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When changing email providers, email stored on their servers can be difficult to move. We'll look at some of the options.
For years, my wife & I have used an email service with an annual fee. It has always met our needs, but there is probably no good reason to continue paying fees for what is available free elsewhere. However, even after pruning, we have hundreds of old emails stored on servers at our current service. Is there any way we can transfer the old emails to a new email provider in bulk? We would probably transfer to gmail or yahoo.
This outlines one of the drawbacks of working with an web-based email service.
I'll describe why, and what I recommend you do instead.
The fundamental problem is this: you have hundreds or in some cases thousands of emails sitting in you folders on a web-based service like Hotmail, Gmail or any of several others - either free and paid. When it comes time to change to a different service, there really is no consistent way to bulk move those messages.
You could forward them all, one by one, sending them from your old account to your new account's email address. Not only is this a lot of time and work, but it also alters the emails slightly, adding a "Forwarded", header for example.
If the old service supports "pop3" access, and the new service supports remote account retrieval via "pop3", you can at least move the contents of the inbox this way. For example, Hotmail added the ability to access your inbox via POP3. While that's typically intended for downloading to a desktop email program, it can be used to copy mail as well. GMail has a "Check mail using POP3: (Get your mail from other accounts in Gmail using POP3.)" as an option. Simply configure that to access your Hotmail account, and in theory the contents of your Hotmail inbox should show up in GMail.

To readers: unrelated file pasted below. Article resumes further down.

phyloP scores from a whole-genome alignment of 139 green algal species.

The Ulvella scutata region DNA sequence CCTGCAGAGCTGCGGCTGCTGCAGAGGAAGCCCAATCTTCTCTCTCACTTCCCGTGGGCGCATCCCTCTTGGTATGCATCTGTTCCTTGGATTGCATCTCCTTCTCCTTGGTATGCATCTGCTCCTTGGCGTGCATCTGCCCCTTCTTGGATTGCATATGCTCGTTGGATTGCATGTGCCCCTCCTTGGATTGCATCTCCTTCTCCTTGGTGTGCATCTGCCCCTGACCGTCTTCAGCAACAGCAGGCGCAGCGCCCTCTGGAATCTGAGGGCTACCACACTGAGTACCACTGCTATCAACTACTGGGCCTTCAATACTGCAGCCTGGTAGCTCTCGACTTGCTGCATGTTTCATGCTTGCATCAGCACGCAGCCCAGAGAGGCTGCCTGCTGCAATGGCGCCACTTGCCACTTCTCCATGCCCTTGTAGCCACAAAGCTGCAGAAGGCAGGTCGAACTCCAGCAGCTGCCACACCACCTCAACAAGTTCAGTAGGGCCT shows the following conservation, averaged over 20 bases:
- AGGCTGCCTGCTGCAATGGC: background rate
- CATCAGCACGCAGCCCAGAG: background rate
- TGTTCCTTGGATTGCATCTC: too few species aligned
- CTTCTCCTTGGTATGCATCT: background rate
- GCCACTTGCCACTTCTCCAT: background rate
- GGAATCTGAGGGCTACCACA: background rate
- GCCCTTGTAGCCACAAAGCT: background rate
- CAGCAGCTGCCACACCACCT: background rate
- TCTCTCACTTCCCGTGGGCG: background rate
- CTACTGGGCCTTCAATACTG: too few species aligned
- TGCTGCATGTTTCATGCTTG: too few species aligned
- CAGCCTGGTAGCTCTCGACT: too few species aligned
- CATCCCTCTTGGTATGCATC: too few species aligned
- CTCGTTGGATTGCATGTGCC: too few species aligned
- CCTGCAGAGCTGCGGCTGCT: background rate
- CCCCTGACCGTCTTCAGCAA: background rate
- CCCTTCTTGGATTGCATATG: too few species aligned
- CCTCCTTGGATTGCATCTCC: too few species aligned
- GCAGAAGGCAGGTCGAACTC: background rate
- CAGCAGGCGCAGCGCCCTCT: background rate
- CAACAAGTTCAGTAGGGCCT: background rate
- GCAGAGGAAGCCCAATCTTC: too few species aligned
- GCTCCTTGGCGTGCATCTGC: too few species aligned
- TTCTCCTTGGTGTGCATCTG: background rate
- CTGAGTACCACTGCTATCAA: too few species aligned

Using Hotmail and GMail is just an example; any two services would do, as long as they both support the appropriate part of the POP3 protocol.
The other approach, and the one that I actually prefer, is not to use webmail unless I'm actually traveling and away from my computer. I prefer a desktop email program like Outlook or Thunderbird or any of dozens of others. This way not only do you continue to use the same email program constantly, but all of your email, regardless of where it comes from, is stored on your machine and is under your control. Naturally, you need to make sure you're backing up, but when time comes to change email providers, there's nothing to move. It's all in the same place. A few account configuration additions or changes, and your email continues to arrive at, and be stored on, your PC.
If your old web based service provides POP3 access, you can actually download your inbox into a desktop program at any time. (It's actually my recommended approach to backing up webmail, if even if you rely on that for your primary access.) Then, just make sure that your new service also provides POP3 and SMTP access (you mentioned GMail, which does), and use that to access the service.
Big Fat Caveat!
Sadly, nowhere above did I mention folders or contacts.
Unfortunately, I'm not aware of any way to move or preserve folders of emails across services, or even downloading them into email clients. Similarly, contacts are another point of pain, as there's no standard way across all these services to share or migrate your address book or contact list.
Again, this is another reason I prefer my desktop email program.
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